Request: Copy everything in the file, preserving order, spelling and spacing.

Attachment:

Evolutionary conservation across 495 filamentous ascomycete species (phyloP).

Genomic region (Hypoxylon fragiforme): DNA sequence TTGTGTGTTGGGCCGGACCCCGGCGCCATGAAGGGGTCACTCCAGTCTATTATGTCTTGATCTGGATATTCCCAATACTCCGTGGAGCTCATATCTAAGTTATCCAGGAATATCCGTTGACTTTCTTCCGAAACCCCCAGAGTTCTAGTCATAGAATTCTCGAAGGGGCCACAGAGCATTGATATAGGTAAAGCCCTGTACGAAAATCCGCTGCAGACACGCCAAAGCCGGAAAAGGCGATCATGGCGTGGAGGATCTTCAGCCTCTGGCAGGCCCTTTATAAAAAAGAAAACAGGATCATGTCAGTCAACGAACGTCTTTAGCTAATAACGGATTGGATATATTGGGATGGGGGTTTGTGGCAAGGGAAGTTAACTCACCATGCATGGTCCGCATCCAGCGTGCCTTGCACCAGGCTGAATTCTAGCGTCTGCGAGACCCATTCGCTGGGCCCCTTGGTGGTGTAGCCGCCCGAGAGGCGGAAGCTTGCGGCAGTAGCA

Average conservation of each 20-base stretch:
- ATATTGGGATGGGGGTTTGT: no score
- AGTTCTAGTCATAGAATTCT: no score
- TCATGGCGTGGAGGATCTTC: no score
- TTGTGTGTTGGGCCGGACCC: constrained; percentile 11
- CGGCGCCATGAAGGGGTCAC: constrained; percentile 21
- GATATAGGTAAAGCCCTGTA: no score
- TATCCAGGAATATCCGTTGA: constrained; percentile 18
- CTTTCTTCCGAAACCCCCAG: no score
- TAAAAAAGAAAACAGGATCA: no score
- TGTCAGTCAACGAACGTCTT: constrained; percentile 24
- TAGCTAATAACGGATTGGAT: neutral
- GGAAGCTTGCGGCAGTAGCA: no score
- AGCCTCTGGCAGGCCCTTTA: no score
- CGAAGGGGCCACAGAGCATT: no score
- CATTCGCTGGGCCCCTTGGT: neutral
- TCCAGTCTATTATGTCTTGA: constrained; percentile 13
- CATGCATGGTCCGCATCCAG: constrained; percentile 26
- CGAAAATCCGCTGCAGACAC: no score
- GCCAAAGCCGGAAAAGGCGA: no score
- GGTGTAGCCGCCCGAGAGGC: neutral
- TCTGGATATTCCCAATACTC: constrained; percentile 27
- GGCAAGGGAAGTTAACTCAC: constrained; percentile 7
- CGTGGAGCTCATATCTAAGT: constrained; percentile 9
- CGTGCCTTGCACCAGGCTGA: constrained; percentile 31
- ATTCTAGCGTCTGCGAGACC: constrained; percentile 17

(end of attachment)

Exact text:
Evolutionary conservation across 495 filamentous ascomycete species (phyloP).

Genomic region (Hypoxylon fragiforme): DNA sequence TTGTGTGTTGGGCCGGACCCCGGCGCCATGAAGGGGTCACTCCAGTCTATTATGTCTTGATCTGGATATTCCCAATACTCCGTGGAGCTCATATCTAAGTTATCCAGGAATATCCGTTGACTTTCTTCCGAAACCCCCAGAGTTCTAGTCATAGAATTCTCGAAGGGGCCACAGAGCATTGATATAGGTAAAGCCCTGTACGAAAATCCGCTGCAGACACGCCAAAGCCGGAAAAGGCGATCATGGCGTGGAGGATCTTCAGCCTCTGGCAGGCCCTTTATAAAAAAGAAAACAGGATCATGTCAGTCAACGAACGTCTTTAGCTAATAACGGATTGGATATATTGGGATGGGGGTTTGTGGCAAGGGAAGTTAACTCACCATGCATGGTCCGCATCCAGCGTGCCTTGCACCAGGCTGAATTCTAGCGTCTGCGAGACCCATTCGCTGGGCCCCTTGGTGGTGTAGCCGCCCGAGAGGCGGAAGCTTGCGGCAGTAGCA

Average conservation of each 20-base stretch:
- ATATTGGGATGGGGGTTTGT: no score
- AGTTCTAGTCATAGAATTCT: no score
- TCATGGCGTGGAGGATCTTC: no score
- TTGTGTGTTGGGCCGGACCC: constrained; percentile 11
- CGGCGCCATGAAGGGGTCAC: constrained; percentile 21
- GATATAGGTAAAGCCCTGTA: no score
- TATCCAGGAATATCCGTTGA: constrained; percentile 18
- CTTTCTTCCGAAACCCCCAG: no score
- TAAAAAAGAAAACAGGATCA: no score
- TGTCAGTCAACGAACGTCTT: constrained; percentile 24
- TAGCTAATAACGGATTGGAT: neutral
- GGAAGCTTGCGGCAGTAGCA: no score
- AGCCTCTGGCAGGCCCTTTA: no score
- CGAAGGGGCCACAGAGCATT: no score
- CATTCGCTGGGCCCCTTGGT: neutral
- TCCAGTCTATTATGTCTTGA: constrained; percentile 13
- CATGCATGGTCCGCATCCAG: constrained; percentile 26
- CGAAAATCCGCTGCAGACAC: no score
- GCCAAAGCCGGAAAAGGCGA: no score
- GGTGTAGCCGCCCGAGAGGC: neutral
- TCTGGATATTCCCAATACTC: constrained; percentile 27
- GGCAAGGGAAGTTAACTCAC: constrained; percentile 7
- CGTGGAGCTCATATCTAAGT: constrained; percentile 9
- CGTGCCTTGCACCAGGCTGA: constrained; percentile 31
- ATTCTAGCGTCTGCGAGACC: constrained; percentile 17